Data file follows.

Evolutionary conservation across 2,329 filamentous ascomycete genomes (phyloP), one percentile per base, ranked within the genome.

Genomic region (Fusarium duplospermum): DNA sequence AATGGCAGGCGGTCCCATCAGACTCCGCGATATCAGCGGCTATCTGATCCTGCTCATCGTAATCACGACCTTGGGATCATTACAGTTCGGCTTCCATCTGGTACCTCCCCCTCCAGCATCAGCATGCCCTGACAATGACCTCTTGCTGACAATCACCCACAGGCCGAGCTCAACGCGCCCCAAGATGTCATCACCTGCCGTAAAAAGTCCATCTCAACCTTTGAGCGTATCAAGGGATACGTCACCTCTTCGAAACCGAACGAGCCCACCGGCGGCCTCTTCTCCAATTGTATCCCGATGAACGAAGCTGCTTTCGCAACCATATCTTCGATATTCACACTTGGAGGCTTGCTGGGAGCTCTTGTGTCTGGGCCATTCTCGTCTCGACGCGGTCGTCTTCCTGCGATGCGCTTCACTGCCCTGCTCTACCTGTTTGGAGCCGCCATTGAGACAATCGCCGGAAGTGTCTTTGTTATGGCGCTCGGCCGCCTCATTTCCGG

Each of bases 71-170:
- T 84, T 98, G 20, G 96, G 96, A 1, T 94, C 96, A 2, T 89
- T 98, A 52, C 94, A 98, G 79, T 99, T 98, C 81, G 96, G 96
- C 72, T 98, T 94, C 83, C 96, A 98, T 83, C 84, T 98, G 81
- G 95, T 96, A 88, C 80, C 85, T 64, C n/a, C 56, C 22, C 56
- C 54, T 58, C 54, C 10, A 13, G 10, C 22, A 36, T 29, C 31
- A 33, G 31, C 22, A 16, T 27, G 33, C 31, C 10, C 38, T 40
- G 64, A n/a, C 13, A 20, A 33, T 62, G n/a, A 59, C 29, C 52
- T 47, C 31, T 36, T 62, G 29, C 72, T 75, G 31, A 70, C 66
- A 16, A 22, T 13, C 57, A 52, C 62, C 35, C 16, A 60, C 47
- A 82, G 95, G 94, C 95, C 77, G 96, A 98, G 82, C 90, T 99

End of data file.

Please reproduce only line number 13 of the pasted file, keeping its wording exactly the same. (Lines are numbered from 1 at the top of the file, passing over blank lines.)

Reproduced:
- A 82, G 95, G 94, C 95, C 77, G 96, A 98, G 82, C 90, T 99